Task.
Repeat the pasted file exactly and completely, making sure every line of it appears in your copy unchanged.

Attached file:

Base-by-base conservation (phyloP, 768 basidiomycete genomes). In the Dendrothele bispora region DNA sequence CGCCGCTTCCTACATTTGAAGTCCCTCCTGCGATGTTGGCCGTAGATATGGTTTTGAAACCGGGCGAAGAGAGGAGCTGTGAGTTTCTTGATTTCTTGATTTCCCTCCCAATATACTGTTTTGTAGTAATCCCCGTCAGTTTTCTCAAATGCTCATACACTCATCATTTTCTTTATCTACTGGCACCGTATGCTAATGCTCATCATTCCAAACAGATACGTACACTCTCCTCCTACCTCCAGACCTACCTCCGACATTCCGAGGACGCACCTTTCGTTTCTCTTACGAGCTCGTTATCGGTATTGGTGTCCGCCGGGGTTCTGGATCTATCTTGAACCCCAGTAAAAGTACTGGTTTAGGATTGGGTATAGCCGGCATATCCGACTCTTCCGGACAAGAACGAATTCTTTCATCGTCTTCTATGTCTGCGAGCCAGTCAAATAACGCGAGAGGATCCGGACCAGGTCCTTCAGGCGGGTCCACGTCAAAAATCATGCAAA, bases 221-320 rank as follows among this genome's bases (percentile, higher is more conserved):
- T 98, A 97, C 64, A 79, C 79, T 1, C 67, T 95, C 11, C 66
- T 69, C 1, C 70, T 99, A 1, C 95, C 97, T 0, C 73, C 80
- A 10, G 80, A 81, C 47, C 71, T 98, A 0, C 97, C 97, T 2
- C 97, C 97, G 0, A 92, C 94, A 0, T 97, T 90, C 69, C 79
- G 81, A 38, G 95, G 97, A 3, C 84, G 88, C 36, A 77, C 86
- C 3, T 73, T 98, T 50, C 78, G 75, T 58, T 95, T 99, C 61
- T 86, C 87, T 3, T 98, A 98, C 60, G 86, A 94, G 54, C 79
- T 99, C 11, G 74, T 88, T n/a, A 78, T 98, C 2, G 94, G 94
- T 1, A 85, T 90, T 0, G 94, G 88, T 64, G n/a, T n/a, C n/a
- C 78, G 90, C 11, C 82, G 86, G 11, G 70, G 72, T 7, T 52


Base-by-base conservation (phyloP, 768 basidiomycete genomes). In the Dendrothele bispora region DNA sequence CGCCGCTTCCTACATTTGAAGTCCCTCCTGCGATGTTGGCCGTAGATATGGTTTTGAAACCGGGCGAAGAGAGGAGCTGTGAGTTTCTTGATTTCTTGATTTCCCTCCCAATATACTGTTTTGTAGTAATCCCCGTCAGTTTTCTCAAATGCTCATACACTCATCATTTTCTTTATCTACTGGCACCGTATGCTAATGCTCATCATTCCAAACAGATACGTACACTCTCCTCCTACCTCCAGACCTACCTCCGACATTCCGAGGACGCACCTTTCGTTTCTCTTACGAGCTCGTTATCGGTATTGGTGTCCGCCGGGGTTCTGGATCTATCTTGAACCCCAGTAAAAGTACTGGTTTAGGATTGGGTATAGCCGGCATATCCGACTCTTCCGGACAAGAACGAATTCTTTCATCGTCTTCTATGTCTGCGAGCCAGTCAAATAACGCGAGAGGATCCGGACCAGGTCCTTCAGGCGGGTCCACGTCAAAAATCATGCAAA, bases 221-320 rank as follows among this genome's bases (percentile, higher is more conserved):
- T 98, A 97, C 64, A 79, C 79, T 1, C 67, T 95, C 11, C 66
- T 69, C 1, C 70, T 99, A 1, C 95, C 97, T 0, C 73, C 80
- A 10, G 80, A 81, C 47, C 71, T 98, A 0, C 97, C 97, T 2
- C 97, C 97, G 0, A 92, C 94, A 0, T 97, T 90, C 69, C 79
- G 81, A 38, G 95, G 97, A 3, C 84, G 88, C 36, A 77, C 86
- C 3, T 73, T 98, T 50, C 78, G 75, T 58, T 95, T 99, C 61
- T 86, C 87, T 3, T 98, A 98, C 60, G 86, A 94, G 54, C 79
- T 99, C 11, G 74, T 88, T n/a, A 78, T 98, C 2, G 94, G 94
- T 1, A 85, T 90, T 0, G 94, G 88, T 64, G n/a, T n/a, C n/a
- C 78, G 90, C 11, C 82, G 86, G 11, G 70, G 72, T 7, T 52